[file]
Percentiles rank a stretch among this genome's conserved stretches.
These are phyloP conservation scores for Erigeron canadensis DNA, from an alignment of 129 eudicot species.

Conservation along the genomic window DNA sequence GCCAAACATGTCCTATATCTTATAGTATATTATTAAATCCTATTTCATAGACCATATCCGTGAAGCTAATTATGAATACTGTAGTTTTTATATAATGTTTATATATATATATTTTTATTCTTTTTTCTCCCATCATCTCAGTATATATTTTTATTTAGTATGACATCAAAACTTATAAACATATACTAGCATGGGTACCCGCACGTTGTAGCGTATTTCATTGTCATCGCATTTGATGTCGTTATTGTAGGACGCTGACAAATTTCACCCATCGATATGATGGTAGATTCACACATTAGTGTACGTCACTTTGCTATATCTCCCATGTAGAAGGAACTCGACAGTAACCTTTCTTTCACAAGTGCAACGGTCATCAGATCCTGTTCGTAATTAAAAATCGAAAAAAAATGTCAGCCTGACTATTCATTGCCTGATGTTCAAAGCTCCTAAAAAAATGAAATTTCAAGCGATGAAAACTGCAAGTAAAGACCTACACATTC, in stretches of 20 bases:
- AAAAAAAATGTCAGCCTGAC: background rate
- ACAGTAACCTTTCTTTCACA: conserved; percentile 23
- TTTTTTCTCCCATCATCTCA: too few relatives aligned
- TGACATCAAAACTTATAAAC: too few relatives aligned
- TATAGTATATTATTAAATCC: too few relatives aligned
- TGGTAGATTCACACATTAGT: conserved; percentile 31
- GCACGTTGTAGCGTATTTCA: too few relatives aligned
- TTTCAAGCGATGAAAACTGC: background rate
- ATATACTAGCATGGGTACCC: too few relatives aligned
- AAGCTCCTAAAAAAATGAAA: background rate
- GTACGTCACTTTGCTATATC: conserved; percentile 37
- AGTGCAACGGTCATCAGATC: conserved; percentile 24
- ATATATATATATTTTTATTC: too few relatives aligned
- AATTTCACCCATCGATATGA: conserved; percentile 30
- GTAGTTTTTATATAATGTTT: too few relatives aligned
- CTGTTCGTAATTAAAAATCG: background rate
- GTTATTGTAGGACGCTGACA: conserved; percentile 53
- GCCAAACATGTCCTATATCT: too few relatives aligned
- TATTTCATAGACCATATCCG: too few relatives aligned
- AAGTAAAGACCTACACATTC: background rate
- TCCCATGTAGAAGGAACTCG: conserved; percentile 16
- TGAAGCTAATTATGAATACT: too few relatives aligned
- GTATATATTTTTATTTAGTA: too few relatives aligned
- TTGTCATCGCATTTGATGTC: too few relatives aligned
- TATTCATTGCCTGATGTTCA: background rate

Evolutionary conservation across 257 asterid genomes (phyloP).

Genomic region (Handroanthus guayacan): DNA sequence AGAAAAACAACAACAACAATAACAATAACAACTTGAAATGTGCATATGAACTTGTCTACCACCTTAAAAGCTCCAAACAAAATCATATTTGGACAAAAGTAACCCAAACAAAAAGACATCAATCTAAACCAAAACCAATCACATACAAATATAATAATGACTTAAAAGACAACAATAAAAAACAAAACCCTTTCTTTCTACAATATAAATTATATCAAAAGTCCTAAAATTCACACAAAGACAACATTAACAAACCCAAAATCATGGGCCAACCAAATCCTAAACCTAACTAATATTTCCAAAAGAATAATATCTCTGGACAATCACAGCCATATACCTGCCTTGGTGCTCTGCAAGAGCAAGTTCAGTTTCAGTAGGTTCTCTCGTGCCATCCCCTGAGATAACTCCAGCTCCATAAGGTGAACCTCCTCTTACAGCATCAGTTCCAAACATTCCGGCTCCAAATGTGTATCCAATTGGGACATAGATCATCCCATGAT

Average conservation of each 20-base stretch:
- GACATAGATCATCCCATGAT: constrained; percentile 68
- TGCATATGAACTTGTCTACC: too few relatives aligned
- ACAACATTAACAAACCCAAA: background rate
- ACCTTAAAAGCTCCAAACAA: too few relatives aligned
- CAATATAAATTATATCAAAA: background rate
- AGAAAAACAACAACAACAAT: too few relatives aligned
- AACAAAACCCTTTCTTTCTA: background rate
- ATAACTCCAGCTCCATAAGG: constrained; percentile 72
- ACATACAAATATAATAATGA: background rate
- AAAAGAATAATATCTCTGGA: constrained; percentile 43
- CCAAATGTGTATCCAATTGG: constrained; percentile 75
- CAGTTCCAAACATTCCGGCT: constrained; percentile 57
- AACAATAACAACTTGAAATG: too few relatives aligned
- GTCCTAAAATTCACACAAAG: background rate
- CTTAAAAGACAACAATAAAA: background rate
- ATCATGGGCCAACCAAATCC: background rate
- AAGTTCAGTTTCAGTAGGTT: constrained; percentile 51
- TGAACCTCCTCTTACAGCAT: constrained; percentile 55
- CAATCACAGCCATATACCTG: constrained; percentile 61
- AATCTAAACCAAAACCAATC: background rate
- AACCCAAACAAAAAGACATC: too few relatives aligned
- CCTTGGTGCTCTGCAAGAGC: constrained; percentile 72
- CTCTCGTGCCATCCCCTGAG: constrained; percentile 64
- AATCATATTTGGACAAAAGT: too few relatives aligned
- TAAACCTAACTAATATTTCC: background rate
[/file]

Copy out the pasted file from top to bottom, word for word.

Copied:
Percentiles rank a stretch among this genome's conserved stretches.
These are phyloP conservation scores for Erigeron canadensis DNA, from an alignment of 129 eudicot species.

Conservation along the genomic window DNA sequence GCCAAACATGTCCTATATCTTATAGTATATTATTAAATCCTATTTCATAGACCATATCCGTGAAGCTAATTATGAATACTGTAGTTTTTATATAATGTTTATATATATATATTTTTATTCTTTTTTCTCCCATCATCTCAGTATATATTTTTATTTAGTATGACATCAAAACTTATAAACATATACTAGCATGGGTACCCGCACGTTGTAGCGTATTTCATTGTCATCGCATTTGATGTCGTTATTGTAGGACGCTGACAAATTTCACCCATCGATATGATGGTAGATTCACACATTAGTGTACGTCACTTTGCTATATCTCCCATGTAGAAGGAACTCGACAGTAACCTTTCTTTCACAAGTGCAACGGTCATCAGATCCTGTTCGTAATTAAAAATCGAAAAAAAATGTCAGCCTGACTATTCATTGCCTGATGTTCAAAGCTCCTAAAAAAATGAAATTTCAAGCGATGAAAACTGCAAGTAAAGACCTACACATTC, in stretches of 20 bases:
- AAAAAAAATGTCAGCCTGAC: background rate
- ACAGTAACCTTTCTTTCACA: conserved; percentile 23
- TTTTTTCTCCCATCATCTCA: too few relatives aligned
- TGACATCAAAACTTATAAAC: too few relatives aligned
- TATAGTATATTATTAAATCC: too few relatives aligned
- TGGTAGATTCACACATTAGT: conserved; percentile 31
- GCACGTTGTAGCGTATTTCA: too few relatives aligned
- TTTCAAGCGATGAAAACTGC: background rate
- ATATACTAGCATGGGTACCC: too few relatives aligned
- AAGCTCCTAAAAAAATGAAA: background rate
- GTACGTCACTTTGCTATATC: conserved; percentile 37
- AGTGCAACGGTCATCAGATC: conserved; percentile 24
- ATATATATATATTTTTATTC: too few relatives aligned
- AATTTCACCCATCGATATGA: conserved; percentile 30
- GTAGTTTTTATATAATGTTT: too few relatives aligned
- CTGTTCGTAATTAAAAATCG: background rate
- GTTATTGTAGGACGCTGACA: conserved; percentile 53
- GCCAAACATGTCCTATATCT: too few relatives aligned
- TATTTCATAGACCATATCCG: too few relatives aligned
- AAGTAAAGACCTACACATTC: background rate
- TCCCATGTAGAAGGAACTCG: conserved; percentile 16
- TGAAGCTAATTATGAATACT: too few relatives aligned
- GTATATATTTTTATTTAGTA: too few relatives aligned
- TTGTCATCGCATTTGATGTC: too few relatives aligned
- TATTCATTGCCTGATGTTCA: background rate

Evolutionary conservation across 257 asterid genomes (phyloP).

Genomic region (Handroanthus guayacan): DNA sequence AGAAAAACAACAACAACAATAACAATAACAACTTGAAATGTGCATATGAACTTGTCTACCACCTTAAAAGCTCCAAACAAAATCATATTTGGACAAAAGTAACCCAAACAAAAAGACATCAATCTAAACCAAAACCAATCACATACAAATATAATAATGACTTAAAAGACAACAATAAAAAACAAAACCCTTTCTTTCTACAATATAAATTATATCAAAAGTCCTAAAATTCACACAAAGACAACATTAACAAACCCAAAATCATGGGCCAACCAAATCCTAAACCTAACTAATATTTCCAAAAGAATAATATCTCTGGACAATCACAGCCATATACCTGCCTTGGTGCTCTGCAAGAGCAAGTTCAGTTTCAGTAGGTTCTCTCGTGCCATCCCCTGAGATAACTCCAGCTCCATAAGGTGAACCTCCTCTTACAGCATCAGTTCCAAACATTCCGGCTCCAAATGTGTATCCAATTGGGACATAGATCATCCCATGAT

Average conservation of each 20-base stretch:
- GACATAGATCATCCCATGAT: constrained; percentile 68
- TGCATATGAACTTGTCTACC: too few relatives aligned
- ACAACATTAACAAACCCAAA: background rate
- ACCTTAAAAGCTCCAAACAA: too few relatives aligned
- CAATATAAATTATATCAAAA: background rate
- AGAAAAACAACAACAACAAT: too few relatives aligned
- AACAAAACCCTTTCTTTCTA: background rate
- ATAACTCCAGCTCCATAAGG: constrained; percentile 72
- ACATACAAATATAATAATGA: background rate
- AAAAGAATAATATCTCTGGA: constrained; percentile 43
- CCAAATGTGTATCCAATTGG: constrained; percentile 75
- CAGTTCCAAACATTCCGGCT: constrained; percentile 57
- AACAATAACAACTTGAAATG: too few relatives aligned
- GTCCTAAAATTCACACAAAG: background rate
- CTTAAAAGACAACAATAAAA: background rate
- ATCATGGGCCAACCAAATCC: background rate
- AAGTTCAGTTTCAGTAGGTT: constrained; percentile 51
- TGAACCTCCTCTTACAGCAT: constrained; percentile 55
- CAATCACAGCCATATACCTG: constrained; percentile 61
- AATCTAAACCAAAACCAATC: background rate
- AACCCAAACAAAAAGACATC: too few relatives aligned
- CCTTGGTGCTCTGCAAGAGC: constrained; percentile 72
- CTCTCGTGCCATCCCCTGAG: constrained; percentile 64
- AATCATATTTGGACAAAAGT: too few relatives aligned
- TAAACCTAACTAATATTTCC: background rate